KERA's series One Crisis Away: Rebuilding a life, looks at tornado recovery for folks on the financial edge. It's estimated only 40 percent of people who lease apartments or houses have renters insurance. They need that money to buy food and pay the bills.
One Garland family is living with the fallout from that after a tornado ripped apart their house and smashed their truck.
Even though the landlord’s paying to rebuild their home, everything else is up to them.
Contractor Charles Beck is working hard to put a storm-wrecked house back together. He’s particularly invested, because he used to live in this particular home. Before the tornado, he was renting it with his fiancée and their three kids.
“Luckily we got the contract to do the repairs on our home,” he says. “That helped put me back to work.”
Starting From Scratch
Beck’s a contractor, and his work truck full of tools was crushed on Dec. 26.
“Had general liability insurance on it, so any damages to the truck weren’t covered,” says Beck. “A lot of the tools I lost, that was probably at least a good $10,000 investment right there.”
They didn’t have renter’s insurance either, so everything the storm broke, they’ve got to replace out of pocket.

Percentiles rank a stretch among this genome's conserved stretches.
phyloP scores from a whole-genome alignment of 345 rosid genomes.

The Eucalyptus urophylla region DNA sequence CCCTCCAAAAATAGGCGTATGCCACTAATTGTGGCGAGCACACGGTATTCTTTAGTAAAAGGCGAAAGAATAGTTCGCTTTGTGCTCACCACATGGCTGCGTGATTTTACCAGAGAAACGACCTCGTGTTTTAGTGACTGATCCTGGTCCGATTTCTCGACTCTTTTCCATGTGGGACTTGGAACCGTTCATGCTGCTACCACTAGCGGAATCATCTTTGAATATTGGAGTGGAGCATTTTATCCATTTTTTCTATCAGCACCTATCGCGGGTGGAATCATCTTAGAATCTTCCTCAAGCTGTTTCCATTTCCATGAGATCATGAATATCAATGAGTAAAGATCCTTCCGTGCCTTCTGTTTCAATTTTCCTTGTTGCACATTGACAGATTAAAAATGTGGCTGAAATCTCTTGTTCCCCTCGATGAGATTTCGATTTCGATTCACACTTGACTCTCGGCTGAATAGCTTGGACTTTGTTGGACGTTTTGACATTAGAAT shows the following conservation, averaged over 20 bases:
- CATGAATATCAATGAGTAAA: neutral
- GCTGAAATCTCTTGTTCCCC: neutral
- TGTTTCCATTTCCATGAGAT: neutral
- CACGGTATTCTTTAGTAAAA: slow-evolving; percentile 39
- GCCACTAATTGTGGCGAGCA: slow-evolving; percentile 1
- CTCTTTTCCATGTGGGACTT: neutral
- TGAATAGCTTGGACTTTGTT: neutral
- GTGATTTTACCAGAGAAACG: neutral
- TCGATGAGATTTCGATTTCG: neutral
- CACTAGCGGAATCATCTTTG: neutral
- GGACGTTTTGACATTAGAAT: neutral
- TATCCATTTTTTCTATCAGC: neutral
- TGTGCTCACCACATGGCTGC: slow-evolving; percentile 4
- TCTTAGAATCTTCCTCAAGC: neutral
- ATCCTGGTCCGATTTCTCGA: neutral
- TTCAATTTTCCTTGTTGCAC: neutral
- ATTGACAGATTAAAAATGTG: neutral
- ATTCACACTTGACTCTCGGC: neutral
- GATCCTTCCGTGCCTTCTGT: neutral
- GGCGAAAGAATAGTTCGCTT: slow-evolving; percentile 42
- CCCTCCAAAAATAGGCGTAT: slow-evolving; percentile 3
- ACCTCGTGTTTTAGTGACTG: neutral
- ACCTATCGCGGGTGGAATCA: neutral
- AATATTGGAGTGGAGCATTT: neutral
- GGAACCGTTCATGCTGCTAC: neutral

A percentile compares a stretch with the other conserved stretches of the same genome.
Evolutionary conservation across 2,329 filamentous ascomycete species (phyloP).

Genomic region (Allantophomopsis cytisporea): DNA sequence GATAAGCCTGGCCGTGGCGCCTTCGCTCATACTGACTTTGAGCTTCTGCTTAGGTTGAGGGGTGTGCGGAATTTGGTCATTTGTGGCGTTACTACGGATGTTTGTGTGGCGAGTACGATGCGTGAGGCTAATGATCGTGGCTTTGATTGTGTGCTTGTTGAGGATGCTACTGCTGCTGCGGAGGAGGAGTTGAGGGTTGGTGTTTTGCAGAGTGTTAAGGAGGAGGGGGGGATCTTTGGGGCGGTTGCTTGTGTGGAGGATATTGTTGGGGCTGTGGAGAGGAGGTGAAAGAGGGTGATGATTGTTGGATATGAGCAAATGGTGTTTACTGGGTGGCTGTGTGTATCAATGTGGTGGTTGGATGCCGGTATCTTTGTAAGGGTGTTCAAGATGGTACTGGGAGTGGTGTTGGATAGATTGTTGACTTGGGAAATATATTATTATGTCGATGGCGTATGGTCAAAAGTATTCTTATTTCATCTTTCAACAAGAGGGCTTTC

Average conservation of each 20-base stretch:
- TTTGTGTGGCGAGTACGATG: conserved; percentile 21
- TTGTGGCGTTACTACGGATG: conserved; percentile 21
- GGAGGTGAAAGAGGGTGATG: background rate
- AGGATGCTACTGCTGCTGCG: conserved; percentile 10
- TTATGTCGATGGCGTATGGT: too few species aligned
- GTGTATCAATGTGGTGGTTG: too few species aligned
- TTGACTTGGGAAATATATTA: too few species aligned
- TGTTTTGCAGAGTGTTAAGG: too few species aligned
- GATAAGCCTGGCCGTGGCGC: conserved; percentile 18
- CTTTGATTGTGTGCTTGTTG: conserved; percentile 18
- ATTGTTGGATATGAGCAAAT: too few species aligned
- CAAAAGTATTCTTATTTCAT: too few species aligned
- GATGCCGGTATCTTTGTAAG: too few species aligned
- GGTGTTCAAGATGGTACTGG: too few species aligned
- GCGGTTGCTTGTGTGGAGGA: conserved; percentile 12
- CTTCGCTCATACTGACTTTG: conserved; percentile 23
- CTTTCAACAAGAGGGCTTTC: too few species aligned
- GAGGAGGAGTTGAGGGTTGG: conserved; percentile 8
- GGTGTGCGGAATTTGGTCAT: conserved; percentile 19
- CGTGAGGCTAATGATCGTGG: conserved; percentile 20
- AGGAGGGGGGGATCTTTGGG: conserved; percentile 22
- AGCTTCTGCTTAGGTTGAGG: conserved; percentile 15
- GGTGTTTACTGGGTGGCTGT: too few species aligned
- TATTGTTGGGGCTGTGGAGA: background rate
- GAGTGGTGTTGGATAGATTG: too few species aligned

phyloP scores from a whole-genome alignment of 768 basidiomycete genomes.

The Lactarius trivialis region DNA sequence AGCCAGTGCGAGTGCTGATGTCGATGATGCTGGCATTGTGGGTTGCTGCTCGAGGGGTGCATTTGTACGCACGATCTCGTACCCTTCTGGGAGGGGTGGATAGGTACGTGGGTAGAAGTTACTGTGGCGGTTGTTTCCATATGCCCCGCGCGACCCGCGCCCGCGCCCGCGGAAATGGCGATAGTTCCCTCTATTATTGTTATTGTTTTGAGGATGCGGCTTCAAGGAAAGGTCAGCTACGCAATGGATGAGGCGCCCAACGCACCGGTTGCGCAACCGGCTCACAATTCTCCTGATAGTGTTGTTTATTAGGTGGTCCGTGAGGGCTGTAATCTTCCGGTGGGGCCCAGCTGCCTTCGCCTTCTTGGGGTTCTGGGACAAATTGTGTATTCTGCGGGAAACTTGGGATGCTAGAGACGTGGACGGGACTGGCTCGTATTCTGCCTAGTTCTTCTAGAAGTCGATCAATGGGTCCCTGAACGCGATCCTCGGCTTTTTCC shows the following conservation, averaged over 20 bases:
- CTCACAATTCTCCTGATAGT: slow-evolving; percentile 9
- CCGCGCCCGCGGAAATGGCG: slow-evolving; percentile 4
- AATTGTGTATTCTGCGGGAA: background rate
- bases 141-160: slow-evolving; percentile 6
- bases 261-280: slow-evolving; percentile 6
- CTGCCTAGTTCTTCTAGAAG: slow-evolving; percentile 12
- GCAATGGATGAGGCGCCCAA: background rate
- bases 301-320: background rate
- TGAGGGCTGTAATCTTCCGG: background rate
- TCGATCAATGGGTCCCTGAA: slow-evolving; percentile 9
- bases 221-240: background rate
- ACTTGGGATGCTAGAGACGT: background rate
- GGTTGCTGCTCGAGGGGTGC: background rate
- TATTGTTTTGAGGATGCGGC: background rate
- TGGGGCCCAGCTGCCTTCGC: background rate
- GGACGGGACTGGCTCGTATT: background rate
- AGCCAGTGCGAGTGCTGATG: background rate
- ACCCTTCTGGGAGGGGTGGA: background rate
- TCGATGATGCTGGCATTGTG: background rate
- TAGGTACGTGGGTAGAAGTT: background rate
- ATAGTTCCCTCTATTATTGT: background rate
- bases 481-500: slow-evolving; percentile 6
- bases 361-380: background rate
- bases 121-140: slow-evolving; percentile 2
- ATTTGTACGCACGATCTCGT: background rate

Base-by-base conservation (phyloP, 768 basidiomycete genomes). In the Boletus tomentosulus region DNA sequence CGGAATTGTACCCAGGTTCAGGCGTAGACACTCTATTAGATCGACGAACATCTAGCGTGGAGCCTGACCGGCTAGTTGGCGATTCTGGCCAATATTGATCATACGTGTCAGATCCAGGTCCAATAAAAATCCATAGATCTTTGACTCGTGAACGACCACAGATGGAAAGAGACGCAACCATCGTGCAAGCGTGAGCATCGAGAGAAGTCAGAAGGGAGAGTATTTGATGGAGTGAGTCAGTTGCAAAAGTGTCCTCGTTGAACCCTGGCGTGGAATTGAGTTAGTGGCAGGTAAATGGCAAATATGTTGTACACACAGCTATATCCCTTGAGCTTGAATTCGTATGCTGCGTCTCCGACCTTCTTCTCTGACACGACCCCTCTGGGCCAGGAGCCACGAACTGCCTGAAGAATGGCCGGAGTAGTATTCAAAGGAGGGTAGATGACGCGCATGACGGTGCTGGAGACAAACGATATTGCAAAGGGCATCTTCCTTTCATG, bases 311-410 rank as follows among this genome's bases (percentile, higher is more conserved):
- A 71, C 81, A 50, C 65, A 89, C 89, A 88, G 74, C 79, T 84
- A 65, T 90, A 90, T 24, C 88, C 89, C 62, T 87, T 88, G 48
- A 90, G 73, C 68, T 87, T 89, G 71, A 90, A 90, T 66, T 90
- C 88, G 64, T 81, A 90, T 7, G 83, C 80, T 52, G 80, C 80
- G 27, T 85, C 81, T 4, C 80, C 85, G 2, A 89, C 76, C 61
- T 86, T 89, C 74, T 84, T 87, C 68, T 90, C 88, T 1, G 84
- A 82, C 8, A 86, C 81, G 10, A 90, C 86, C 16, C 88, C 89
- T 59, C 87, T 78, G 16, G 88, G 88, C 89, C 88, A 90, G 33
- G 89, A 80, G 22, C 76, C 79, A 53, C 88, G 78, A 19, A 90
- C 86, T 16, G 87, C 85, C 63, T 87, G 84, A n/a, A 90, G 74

“It’s not just the big ticket items, it’s all the little things,” says Beck. “When you think about having to replace the food in your fridge, it’s not just a grocery shopping trip, it’s everything from the ketchup to the mustard, it’s a lot more expensive than just your weekly grocery shopping trip.”
Five Days Too Soon
Beck’s fiancée Jessica Cadick says they spent last fall calling insurance companies to get renter’s insurance quotes. They decided to put off buying a policy until the first of the year.
“Get through Christmas, make sure the kids had a good Christmas and then get renters insurance in January,” she says. “So five days previous to, it would have really been handy.”
Beck has two children, a six year-old boy and an 8 year-old girl. Cadick’s son is 9. They’re living in a temporary rental house while the old one’s under construction. Leasing it costs $200 a month more than their other place did. That stretches their already tight budget even tighter. Plus, they’re homesick.
“The kids will come downstairs out of the blue and say, I want to go home. When we’re sitting in our new rental,” Cadick says.
Check out the rebuilding progress on Cadick and Beck’s home here.